As a mother of one, I felt many different sensations in my expanding belly that were indescribable. I can not say for sure that a woman can feel the cell migration,but feeling the baby’s movements,for me,makes up for not having that knowledge.Yet, there are people out there that are interested in the development of a baby, and part of that development is the cell migration.
First of all,the Zygote(or fertilized egg,), after spending a few days traveling through the fallopian tubes after conception, divides to form a ball of rapidly multiplying cells. This rapid multiplying is known as a Blastocyst.Each and every cell within this mass will contain the genetic makeup of both the mother and father.In all,32 cells will be made. The Zygote is now known as a Morula.
The ball of cells migrate into the uterine wall where they help to develop a placenta(a placenta helps to nourish the embryo). This is known as Trophoblast. It takes around five days to happen. By this time, the mother’s body has changed to help accomodate the growing baby.The cells not only multiply, they begin to take on specific functions,including blood cells,kidney cells,etc…This is called Differentiation.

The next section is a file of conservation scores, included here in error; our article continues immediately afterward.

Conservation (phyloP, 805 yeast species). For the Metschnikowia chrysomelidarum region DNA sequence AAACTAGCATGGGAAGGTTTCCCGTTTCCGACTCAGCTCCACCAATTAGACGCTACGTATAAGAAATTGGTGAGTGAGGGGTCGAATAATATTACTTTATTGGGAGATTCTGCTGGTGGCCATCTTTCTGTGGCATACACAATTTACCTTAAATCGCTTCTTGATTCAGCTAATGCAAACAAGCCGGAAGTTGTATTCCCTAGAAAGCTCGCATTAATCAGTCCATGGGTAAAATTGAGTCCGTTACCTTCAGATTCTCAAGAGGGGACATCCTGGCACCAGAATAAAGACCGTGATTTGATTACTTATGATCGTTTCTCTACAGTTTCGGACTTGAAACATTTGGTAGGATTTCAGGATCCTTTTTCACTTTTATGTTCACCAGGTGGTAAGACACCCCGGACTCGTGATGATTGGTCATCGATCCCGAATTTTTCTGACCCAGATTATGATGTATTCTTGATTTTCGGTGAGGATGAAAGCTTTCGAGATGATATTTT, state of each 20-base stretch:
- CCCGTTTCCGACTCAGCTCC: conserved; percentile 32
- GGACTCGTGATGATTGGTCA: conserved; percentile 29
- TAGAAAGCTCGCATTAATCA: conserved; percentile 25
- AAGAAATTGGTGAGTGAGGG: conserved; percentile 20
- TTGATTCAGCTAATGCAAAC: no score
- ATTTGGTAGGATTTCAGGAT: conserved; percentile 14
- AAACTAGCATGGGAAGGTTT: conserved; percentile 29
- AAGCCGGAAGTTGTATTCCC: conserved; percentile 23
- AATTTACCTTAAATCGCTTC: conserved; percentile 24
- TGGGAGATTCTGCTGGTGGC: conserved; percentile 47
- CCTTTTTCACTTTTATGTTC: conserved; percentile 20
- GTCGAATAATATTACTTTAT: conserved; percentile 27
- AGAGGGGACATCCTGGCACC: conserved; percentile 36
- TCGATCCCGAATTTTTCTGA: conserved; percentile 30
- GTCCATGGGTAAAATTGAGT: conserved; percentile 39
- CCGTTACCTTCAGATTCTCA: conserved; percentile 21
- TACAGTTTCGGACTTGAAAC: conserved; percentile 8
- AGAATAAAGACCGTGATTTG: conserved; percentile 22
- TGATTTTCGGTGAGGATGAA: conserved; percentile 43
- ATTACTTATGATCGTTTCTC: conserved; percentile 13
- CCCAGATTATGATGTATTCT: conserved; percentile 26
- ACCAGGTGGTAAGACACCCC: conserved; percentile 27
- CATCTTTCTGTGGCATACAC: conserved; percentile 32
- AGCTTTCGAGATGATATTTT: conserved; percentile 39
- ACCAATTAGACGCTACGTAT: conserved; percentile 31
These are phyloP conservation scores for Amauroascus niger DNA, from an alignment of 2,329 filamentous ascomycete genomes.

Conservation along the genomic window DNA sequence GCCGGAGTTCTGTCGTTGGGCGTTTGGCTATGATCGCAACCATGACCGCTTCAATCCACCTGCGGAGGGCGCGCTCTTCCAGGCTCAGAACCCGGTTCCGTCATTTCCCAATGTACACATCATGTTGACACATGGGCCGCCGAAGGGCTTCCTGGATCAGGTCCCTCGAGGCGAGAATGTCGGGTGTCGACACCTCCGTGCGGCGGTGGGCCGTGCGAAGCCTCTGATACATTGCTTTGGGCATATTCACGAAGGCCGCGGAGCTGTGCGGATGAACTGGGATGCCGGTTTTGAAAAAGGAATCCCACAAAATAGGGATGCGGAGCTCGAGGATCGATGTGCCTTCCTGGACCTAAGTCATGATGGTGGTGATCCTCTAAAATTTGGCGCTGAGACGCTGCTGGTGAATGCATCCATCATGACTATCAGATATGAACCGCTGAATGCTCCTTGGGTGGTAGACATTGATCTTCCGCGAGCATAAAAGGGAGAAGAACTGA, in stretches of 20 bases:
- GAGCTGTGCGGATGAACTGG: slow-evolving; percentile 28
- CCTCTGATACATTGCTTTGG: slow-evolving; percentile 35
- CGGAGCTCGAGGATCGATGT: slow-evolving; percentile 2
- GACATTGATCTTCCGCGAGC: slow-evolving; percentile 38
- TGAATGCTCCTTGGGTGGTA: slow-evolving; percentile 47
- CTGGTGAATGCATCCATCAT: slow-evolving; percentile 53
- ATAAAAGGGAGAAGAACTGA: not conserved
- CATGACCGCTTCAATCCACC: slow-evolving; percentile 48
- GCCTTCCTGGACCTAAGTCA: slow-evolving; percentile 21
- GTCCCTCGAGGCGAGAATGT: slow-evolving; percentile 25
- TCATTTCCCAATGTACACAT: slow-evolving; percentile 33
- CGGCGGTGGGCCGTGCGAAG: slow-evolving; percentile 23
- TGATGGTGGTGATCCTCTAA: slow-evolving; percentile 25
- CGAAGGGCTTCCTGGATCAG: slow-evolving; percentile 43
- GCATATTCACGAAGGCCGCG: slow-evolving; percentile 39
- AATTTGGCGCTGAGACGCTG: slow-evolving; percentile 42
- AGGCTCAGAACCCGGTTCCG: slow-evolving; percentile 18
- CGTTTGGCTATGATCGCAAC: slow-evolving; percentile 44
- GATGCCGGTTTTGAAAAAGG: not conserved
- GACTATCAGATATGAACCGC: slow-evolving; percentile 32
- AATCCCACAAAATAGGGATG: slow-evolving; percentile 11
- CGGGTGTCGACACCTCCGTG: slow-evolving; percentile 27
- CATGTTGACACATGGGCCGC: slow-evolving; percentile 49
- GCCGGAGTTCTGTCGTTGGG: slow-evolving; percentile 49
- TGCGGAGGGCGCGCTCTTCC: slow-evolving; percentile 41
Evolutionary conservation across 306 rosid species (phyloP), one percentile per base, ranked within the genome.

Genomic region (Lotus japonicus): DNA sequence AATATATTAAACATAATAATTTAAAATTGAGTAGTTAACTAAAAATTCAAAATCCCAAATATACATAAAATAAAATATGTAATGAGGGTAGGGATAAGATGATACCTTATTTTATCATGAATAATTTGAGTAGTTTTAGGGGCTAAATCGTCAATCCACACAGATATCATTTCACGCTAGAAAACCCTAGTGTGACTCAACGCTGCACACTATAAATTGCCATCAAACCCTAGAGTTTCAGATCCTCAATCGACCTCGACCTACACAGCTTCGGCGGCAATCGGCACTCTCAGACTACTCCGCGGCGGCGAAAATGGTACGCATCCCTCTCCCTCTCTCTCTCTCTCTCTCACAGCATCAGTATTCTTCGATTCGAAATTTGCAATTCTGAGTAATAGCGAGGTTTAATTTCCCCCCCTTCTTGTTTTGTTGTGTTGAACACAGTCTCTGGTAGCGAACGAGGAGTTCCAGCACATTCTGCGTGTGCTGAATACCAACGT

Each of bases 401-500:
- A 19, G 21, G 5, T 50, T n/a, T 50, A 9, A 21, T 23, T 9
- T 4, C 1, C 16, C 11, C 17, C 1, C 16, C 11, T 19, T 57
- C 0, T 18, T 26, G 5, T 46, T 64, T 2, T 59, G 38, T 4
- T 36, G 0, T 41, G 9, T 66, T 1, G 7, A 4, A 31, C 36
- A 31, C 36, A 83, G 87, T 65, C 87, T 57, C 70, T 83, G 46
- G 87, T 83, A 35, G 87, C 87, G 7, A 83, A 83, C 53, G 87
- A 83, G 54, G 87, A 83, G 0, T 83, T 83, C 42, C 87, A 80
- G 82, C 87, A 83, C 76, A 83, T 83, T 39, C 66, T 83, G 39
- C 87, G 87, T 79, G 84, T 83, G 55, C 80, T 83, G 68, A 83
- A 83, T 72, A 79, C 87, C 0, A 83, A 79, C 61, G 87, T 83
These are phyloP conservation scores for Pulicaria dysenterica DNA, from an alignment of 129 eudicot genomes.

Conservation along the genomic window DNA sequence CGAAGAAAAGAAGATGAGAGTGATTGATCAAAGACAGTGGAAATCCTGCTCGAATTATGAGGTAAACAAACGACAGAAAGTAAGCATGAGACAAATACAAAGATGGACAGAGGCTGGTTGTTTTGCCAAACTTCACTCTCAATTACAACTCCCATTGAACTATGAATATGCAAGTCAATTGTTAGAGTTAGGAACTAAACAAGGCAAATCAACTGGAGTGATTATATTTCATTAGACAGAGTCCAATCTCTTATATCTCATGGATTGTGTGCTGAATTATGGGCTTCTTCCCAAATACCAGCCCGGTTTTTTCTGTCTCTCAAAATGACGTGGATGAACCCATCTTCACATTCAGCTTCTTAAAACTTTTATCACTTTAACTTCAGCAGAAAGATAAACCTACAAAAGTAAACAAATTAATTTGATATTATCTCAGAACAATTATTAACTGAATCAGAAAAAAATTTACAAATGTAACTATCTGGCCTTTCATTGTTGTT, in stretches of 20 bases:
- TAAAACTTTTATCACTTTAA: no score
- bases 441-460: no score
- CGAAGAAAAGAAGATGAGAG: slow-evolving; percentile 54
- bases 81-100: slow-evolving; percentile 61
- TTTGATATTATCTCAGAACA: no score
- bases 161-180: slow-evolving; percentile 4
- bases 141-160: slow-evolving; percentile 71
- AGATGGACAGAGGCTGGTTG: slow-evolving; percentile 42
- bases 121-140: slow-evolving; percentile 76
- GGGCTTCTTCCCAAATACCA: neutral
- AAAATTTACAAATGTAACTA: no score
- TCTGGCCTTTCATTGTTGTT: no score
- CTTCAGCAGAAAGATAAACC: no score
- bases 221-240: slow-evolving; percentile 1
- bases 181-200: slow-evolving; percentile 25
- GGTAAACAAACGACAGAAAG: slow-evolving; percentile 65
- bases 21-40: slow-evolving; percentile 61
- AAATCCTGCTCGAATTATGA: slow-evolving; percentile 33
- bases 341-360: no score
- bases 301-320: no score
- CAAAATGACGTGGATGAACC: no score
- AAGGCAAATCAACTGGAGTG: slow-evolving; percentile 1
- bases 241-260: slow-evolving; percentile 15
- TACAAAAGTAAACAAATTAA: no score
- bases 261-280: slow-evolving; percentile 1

Afterwards,the ball of cells migrate,again,but this time to create layers around the placenta. This process is known as Gastrulation.All of this happens practically within the first trimester of pregnancy!
Finally, when the layers are developed, the cells migrate to various destinations within the embryo to help develop other organs, including the arms, legs, spinal cord, brain, and heart. There are three different types,which are the endoderm which helps to develop the digestive organs, lungs, and bladder.The mesoderm which helps to develop the muscles, skeleton, and blood system. And finally, the ectoderm which helps develop the nervous system and skin. Now, don’t confuse cell migration with cell signaling.There is no signaling in a migration, it just naturally happens, like most of the wonderful things in life do.
As you can see,amazing things happen during the development of a baby.Yet, the thing to remember is that our cells continue to migrate even after we are born,all the way until the point that we die.For example,the continuous renewal of our skin takes the migration of cells as well as intestinal cells that aid in digestion have to continuously migrate as we age.